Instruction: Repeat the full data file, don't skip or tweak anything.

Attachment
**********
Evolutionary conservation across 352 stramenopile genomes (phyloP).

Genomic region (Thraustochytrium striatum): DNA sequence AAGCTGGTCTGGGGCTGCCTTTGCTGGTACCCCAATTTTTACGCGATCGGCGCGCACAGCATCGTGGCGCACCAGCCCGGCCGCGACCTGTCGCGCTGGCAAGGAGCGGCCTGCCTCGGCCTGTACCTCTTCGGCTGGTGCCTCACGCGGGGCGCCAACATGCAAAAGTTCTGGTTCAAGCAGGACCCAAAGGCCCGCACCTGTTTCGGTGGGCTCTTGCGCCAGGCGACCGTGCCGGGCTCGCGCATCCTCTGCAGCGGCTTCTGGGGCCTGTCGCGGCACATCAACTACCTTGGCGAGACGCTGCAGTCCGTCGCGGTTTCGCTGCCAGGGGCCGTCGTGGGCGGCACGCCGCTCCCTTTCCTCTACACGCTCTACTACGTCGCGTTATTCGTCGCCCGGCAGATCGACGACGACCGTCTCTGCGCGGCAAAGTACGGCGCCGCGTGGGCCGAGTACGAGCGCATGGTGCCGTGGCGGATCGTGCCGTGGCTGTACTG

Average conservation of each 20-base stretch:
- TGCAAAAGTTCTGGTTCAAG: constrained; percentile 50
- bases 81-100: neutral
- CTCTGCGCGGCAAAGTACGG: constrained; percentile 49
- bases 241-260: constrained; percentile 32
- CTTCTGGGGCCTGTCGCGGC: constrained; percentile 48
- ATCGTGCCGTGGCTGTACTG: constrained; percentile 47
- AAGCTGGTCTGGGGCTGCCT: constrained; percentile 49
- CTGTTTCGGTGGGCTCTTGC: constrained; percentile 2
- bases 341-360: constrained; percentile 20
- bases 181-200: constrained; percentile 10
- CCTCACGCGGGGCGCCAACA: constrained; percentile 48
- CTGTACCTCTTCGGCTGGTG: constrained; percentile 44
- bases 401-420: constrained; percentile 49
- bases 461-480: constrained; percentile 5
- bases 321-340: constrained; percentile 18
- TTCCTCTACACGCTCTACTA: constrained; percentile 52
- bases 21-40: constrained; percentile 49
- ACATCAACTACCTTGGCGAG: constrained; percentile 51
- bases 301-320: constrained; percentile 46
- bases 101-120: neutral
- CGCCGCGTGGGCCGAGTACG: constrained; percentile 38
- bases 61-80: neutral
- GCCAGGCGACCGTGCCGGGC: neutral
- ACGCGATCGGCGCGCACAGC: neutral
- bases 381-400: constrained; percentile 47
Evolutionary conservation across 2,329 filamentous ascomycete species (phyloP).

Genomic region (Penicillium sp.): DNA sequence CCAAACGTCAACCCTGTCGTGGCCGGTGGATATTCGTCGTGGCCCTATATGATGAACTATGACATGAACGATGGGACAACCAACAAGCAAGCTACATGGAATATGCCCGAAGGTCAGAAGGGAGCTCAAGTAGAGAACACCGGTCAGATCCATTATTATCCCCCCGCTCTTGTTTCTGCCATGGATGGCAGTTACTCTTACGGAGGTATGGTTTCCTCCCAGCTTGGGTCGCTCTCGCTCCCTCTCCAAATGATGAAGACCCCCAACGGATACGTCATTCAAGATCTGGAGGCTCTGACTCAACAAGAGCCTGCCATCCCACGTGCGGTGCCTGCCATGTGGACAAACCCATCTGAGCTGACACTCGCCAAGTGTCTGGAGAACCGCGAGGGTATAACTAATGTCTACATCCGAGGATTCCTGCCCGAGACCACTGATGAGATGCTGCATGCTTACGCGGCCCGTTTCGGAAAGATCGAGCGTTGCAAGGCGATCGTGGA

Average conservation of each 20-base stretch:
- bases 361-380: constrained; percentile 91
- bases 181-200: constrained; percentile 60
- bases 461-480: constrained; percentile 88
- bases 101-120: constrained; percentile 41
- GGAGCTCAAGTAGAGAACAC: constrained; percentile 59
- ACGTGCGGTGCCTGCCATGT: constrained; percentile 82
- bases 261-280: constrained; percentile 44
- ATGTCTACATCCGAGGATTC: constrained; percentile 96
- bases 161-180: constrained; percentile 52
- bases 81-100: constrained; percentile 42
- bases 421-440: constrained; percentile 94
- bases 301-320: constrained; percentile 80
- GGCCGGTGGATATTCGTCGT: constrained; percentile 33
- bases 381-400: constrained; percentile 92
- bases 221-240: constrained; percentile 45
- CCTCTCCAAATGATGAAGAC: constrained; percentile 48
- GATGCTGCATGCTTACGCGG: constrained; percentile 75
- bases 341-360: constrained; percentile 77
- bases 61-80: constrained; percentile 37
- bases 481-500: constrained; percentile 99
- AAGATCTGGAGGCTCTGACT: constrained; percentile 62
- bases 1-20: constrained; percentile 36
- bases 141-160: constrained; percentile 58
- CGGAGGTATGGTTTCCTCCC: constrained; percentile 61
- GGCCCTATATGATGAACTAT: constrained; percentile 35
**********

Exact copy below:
Evolutionary conservation across 352 stramenopile genomes (phyloP).

Genomic region (Thraustochytrium striatum): DNA sequence AAGCTGGTCTGGGGCTGCCTTTGCTGGTACCCCAATTTTTACGCGATCGGCGCGCACAGCATCGTGGCGCACCAGCCCGGCCGCGACCTGTCGCGCTGGCAAGGAGCGGCCTGCCTCGGCCTGTACCTCTTCGGCTGGTGCCTCACGCGGGGCGCCAACATGCAAAAGTTCTGGTTCAAGCAGGACCCAAAGGCCCGCACCTGTTTCGGTGGGCTCTTGCGCCAGGCGACCGTGCCGGGCTCGCGCATCCTCTGCAGCGGCTTCTGGGGCCTGTCGCGGCACATCAACTACCTTGGCGAGACGCTGCAGTCCGTCGCGGTTTCGCTGCCAGGGGCCGTCGTGGGCGGCACGCCGCTCCCTTTCCTCTACACGCTCTACTACGTCGCGTTATTCGTCGCCCGGCAGATCGACGACGACCGTCTCTGCGCGGCAAAGTACGGCGCCGCGTGGGCCGAGTACGAGCGCATGGTGCCGTGGCGGATCGTGCCGTGGCTGTACTG

Average conservation of each 20-base stretch:
- TGCAAAAGTTCTGGTTCAAG: constrained; percentile 50
- bases 81-100: neutral
- CTCTGCGCGGCAAAGTACGG: constrained; percentile 49
- bases 241-260: constrained; percentile 32
- CTTCTGGGGCCTGTCGCGGC: constrained; percentile 48
- ATCGTGCCGTGGCTGTACTG: constrained; percentile 47
- AAGCTGGTCTGGGGCTGCCT: constrained; percentile 49
- CTGTTTCGGTGGGCTCTTGC: constrained; percentile 2
- bases 341-360: constrained; percentile 20
- bases 181-200: constrained; percentile 10
- CCTCACGCGGGGCGCCAACA: constrained; percentile 48
- CTGTACCTCTTCGGCTGGTG: constrained; percentile 44
- bases 401-420: constrained; percentile 49
- bases 461-480: constrained; percentile 5
- bases 321-340: constrained; percentile 18
- TTCCTCTACACGCTCTACTA: constrained; percentile 52
- bases 21-40: constrained; percentile 49
- ACATCAACTACCTTGGCGAG: constrained; percentile 51
- bases 301-320: constrained; percentile 46
- bases 101-120: neutral
- CGCCGCGTGGGCCGAGTACG: constrained; percentile 38
- bases 61-80: neutral
- GCCAGGCGACCGTGCCGGGC: neutral
- ACGCGATCGGCGCGCACAGC: neutral
- bases 381-400: constrained; percentile 47
Evolutionary conservation across 2,329 filamentous ascomycete species (phyloP).

Genomic region (Penicillium sp.): DNA sequence CCAAACGTCAACCCTGTCGTGGCCGGTGGATATTCGTCGTGGCCCTATATGATGAACTATGACATGAACGATGGGACAACCAACAAGCAAGCTACATGGAATATGCCCGAAGGTCAGAAGGGAGCTCAAGTAGAGAACACCGGTCAGATCCATTATTATCCCCCCGCTCTTGTTTCTGCCATGGATGGCAGTTACTCTTACGGAGGTATGGTTTCCTCCCAGCTTGGGTCGCTCTCGCTCCCTCTCCAAATGATGAAGACCCCCAACGGATACGTCATTCAAGATCTGGAGGCTCTGACTCAACAAGAGCCTGCCATCCCACGTGCGGTGCCTGCCATGTGGACAAACCCATCTGAGCTGACACTCGCCAAGTGTCTGGAGAACCGCGAGGGTATAACTAATGTCTACATCCGAGGATTCCTGCCCGAGACCACTGATGAGATGCTGCATGCTTACGCGGCCCGTTTCGGAAAGATCGAGCGTTGCAAGGCGATCGTGGA

Average conservation of each 20-base stretch:
- bases 361-380: constrained; percentile 91
- bases 181-200: constrained; percentile 60
- bases 461-480: constrained; percentile 88
- bases 101-120: constrained; percentile 41
- GGAGCTCAAGTAGAGAACAC: constrained; percentile 59
- ACGTGCGGTGCCTGCCATGT: constrained; percentile 82
- bases 261-280: constrained; percentile 44
- ATGTCTACATCCGAGGATTC: constrained; percentile 96
- bases 161-180: constrained; percentile 52
- bases 81-100: constrained; percentile 42
- bases 421-440: constrained; percentile 94
- bases 301-320: constrained; percentile 80
- GGCCGGTGGATATTCGTCGT: constrained; percentile 33
- bases 381-400: constrained; percentile 92
- bases 221-240: constrained; percentile 45
- CCTCTCCAAATGATGAAGAC: constrained; percentile 48
- GATGCTGCATGCTTACGCGG: constrained; percentile 75
- bases 341-360: constrained; percentile 77
- bases 61-80: constrained; percentile 37
- bases 481-500: constrained; percentile 99
- AAGATCTGGAGGCTCTGACT: constrained; percentile 62
- bases 1-20: constrained; percentile 36
- bases 141-160: constrained; percentile 58
- CGGAGGTATGGTTTCCTCCC: constrained; percentile 61
- GGCCCTATATGATGAACTAT: constrained; percentile 35